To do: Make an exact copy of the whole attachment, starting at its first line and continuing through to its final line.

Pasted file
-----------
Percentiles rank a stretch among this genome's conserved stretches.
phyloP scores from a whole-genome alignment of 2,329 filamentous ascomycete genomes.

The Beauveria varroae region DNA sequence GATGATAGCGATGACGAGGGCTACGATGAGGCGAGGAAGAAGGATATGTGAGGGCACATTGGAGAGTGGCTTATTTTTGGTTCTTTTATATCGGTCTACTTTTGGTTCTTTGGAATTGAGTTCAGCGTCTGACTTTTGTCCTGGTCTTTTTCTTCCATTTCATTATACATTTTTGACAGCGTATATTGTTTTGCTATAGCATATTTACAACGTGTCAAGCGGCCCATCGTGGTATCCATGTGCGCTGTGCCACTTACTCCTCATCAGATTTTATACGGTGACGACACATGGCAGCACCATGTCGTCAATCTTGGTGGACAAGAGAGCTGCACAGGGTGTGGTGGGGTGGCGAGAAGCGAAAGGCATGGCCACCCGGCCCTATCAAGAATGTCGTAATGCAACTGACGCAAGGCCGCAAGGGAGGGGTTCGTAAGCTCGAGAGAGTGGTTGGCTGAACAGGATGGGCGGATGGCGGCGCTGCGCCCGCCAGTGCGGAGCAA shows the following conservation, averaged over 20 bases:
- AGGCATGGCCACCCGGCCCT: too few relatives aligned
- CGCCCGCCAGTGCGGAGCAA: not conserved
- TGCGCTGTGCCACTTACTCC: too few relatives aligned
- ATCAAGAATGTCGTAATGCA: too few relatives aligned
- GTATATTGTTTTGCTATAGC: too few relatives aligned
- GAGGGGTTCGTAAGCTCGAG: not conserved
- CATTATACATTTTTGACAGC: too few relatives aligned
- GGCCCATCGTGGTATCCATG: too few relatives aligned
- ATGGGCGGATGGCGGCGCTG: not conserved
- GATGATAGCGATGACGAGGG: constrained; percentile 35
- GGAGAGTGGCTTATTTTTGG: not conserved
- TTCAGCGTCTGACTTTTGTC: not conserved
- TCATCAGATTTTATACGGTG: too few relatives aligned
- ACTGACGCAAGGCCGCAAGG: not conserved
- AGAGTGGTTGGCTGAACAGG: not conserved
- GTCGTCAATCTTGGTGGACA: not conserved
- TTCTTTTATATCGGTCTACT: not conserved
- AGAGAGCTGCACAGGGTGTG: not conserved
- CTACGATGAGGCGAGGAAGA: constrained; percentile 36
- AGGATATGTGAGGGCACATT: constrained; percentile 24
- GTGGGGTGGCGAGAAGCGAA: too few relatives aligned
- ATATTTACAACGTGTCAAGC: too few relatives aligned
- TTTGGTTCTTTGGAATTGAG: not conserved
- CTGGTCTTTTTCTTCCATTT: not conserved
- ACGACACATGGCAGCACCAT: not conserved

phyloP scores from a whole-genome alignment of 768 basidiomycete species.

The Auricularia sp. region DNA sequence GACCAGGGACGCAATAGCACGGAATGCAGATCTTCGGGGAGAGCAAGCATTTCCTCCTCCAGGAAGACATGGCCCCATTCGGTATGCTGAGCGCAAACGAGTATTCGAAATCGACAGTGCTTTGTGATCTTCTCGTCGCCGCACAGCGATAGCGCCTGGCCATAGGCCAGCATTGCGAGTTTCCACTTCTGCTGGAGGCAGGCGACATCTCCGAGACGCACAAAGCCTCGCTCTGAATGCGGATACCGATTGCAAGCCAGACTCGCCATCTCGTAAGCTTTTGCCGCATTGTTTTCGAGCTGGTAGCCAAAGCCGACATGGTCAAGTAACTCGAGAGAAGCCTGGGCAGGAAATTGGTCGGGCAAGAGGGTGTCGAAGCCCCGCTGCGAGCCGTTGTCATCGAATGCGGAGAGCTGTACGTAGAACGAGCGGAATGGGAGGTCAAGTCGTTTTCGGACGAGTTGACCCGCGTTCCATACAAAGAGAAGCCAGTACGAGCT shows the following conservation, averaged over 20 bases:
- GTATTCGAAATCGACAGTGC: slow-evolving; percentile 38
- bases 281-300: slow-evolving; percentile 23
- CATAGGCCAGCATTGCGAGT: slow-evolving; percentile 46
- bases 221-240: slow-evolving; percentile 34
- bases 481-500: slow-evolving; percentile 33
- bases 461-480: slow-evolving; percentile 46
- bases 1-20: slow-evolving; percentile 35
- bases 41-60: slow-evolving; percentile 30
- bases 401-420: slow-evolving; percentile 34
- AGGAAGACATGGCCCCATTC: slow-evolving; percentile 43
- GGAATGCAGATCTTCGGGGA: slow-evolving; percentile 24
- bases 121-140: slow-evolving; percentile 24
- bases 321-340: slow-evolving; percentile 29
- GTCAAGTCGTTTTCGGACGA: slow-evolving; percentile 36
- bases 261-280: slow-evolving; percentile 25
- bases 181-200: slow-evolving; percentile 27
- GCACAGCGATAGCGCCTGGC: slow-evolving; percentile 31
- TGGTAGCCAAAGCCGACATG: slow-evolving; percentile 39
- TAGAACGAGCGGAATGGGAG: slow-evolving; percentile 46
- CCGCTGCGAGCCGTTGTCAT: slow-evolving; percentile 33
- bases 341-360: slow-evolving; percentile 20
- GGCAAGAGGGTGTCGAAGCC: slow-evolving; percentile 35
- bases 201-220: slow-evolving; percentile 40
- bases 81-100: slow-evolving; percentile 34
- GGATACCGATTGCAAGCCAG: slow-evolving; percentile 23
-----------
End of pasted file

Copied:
Percentiles rank a stretch among this genome's conserved stretches.
phyloP scores from a whole-genome alignment of 2,329 filamentous ascomycete genomes.

The Beauveria varroae region DNA sequence GATGATAGCGATGACGAGGGCTACGATGAGGCGAGGAAGAAGGATATGTGAGGGCACATTGGAGAGTGGCTTATTTTTGGTTCTTTTATATCGGTCTACTTTTGGTTCTTTGGAATTGAGTTCAGCGTCTGACTTTTGTCCTGGTCTTTTTCTTCCATTTCATTATACATTTTTGACAGCGTATATTGTTTTGCTATAGCATATTTACAACGTGTCAAGCGGCCCATCGTGGTATCCATGTGCGCTGTGCCACTTACTCCTCATCAGATTTTATACGGTGACGACACATGGCAGCACCATGTCGTCAATCTTGGTGGACAAGAGAGCTGCACAGGGTGTGGTGGGGTGGCGAGAAGCGAAAGGCATGGCCACCCGGCCCTATCAAGAATGTCGTAATGCAACTGACGCAAGGCCGCAAGGGAGGGGTTCGTAAGCTCGAGAGAGTGGTTGGCTGAACAGGATGGGCGGATGGCGGCGCTGCGCCCGCCAGTGCGGAGCAA shows the following conservation, averaged over 20 bases:
- AGGCATGGCCACCCGGCCCT: too few relatives aligned
- CGCCCGCCAGTGCGGAGCAA: not conserved
- TGCGCTGTGCCACTTACTCC: too few relatives aligned
- ATCAAGAATGTCGTAATGCA: too few relatives aligned
- GTATATTGTTTTGCTATAGC: too few relatives aligned
- GAGGGGTTCGTAAGCTCGAG: not conserved
- CATTATACATTTTTGACAGC: too few relatives aligned
- GGCCCATCGTGGTATCCATG: too few relatives aligned
- ATGGGCGGATGGCGGCGCTG: not conserved
- GATGATAGCGATGACGAGGG: constrained; percentile 35
- GGAGAGTGGCTTATTTTTGG: not conserved
- TTCAGCGTCTGACTTTTGTC: not conserved
- TCATCAGATTTTATACGGTG: too few relatives aligned
- ACTGACGCAAGGCCGCAAGG: not conserved
- AGAGTGGTTGGCTGAACAGG: not conserved
- GTCGTCAATCTTGGTGGACA: not conserved
- TTCTTTTATATCGGTCTACT: not conserved
- AGAGAGCTGCACAGGGTGTG: not conserved
- CTACGATGAGGCGAGGAAGA: constrained; percentile 36
- AGGATATGTGAGGGCACATT: constrained; percentile 24
- GTGGGGTGGCGAGAAGCGAA: too few relatives aligned
- ATATTTACAACGTGTCAAGC: too few relatives aligned
- TTTGGTTCTTTGGAATTGAG: not conserved
- CTGGTCTTTTTCTTCCATTT: not conserved
- ACGACACATGGCAGCACCAT: not conserved

phyloP scores from a whole-genome alignment of 768 basidiomycete species.

The Auricularia sp. region DNA sequence GACCAGGGACGCAATAGCACGGAATGCAGATCTTCGGGGAGAGCAAGCATTTCCTCCTCCAGGAAGACATGGCCCCATTCGGTATGCTGAGCGCAAACGAGTATTCGAAATCGACAGTGCTTTGTGATCTTCTCGTCGCCGCACAGCGATAGCGCCTGGCCATAGGCCAGCATTGCGAGTTTCCACTTCTGCTGGAGGCAGGCGACATCTCCGAGACGCACAAAGCCTCGCTCTGAATGCGGATACCGATTGCAAGCCAGACTCGCCATCTCGTAAGCTTTTGCCGCATTGTTTTCGAGCTGGTAGCCAAAGCCGACATGGTCAAGTAACTCGAGAGAAGCCTGGGCAGGAAATTGGTCGGGCAAGAGGGTGTCGAAGCCCCGCTGCGAGCCGTTGTCATCGAATGCGGAGAGCTGTACGTAGAACGAGCGGAATGGGAGGTCAAGTCGTTTTCGGACGAGTTGACCCGCGTTCCATACAAAGAGAAGCCAGTACGAGCT shows the following conservation, averaged over 20 bases:
- GTATTCGAAATCGACAGTGC: slow-evolving; percentile 38
- bases 281-300: slow-evolving; percentile 23
- CATAGGCCAGCATTGCGAGT: slow-evolving; percentile 46
- bases 221-240: slow-evolving; percentile 34
- bases 481-500: slow-evolving; percentile 33
- bases 461-480: slow-evolving; percentile 46
- bases 1-20: slow-evolving; percentile 35
- bases 41-60: slow-evolving; percentile 30
- bases 401-420: slow-evolving; percentile 34
- AGGAAGACATGGCCCCATTC: slow-evolving; percentile 43
- GGAATGCAGATCTTCGGGGA: slow-evolving; percentile 24
- bases 121-140: slow-evolving; percentile 24
- bases 321-340: slow-evolving; percentile 29
- GTCAAGTCGTTTTCGGACGA: slow-evolving; percentile 36
- bases 261-280: slow-evolving; percentile 25
- bases 181-200: slow-evolving; percentile 27
- GCACAGCGATAGCGCCTGGC: slow-evolving; percentile 31
- TGGTAGCCAAAGCCGACATG: slow-evolving; percentile 39
- TAGAACGAGCGGAATGGGAG: slow-evolving; percentile 46
- CCGCTGCGAGCCGTTGTCAT: slow-evolving; percentile 33
- bases 341-360: slow-evolving; percentile 20
- GGCAAGAGGGTGTCGAAGCC: slow-evolving; percentile 35
- bases 201-220: slow-evolving; percentile 40
- bases 81-100: slow-evolving; percentile 34
- GGATACCGATTGCAAGCCAG: slow-evolving; percentile 23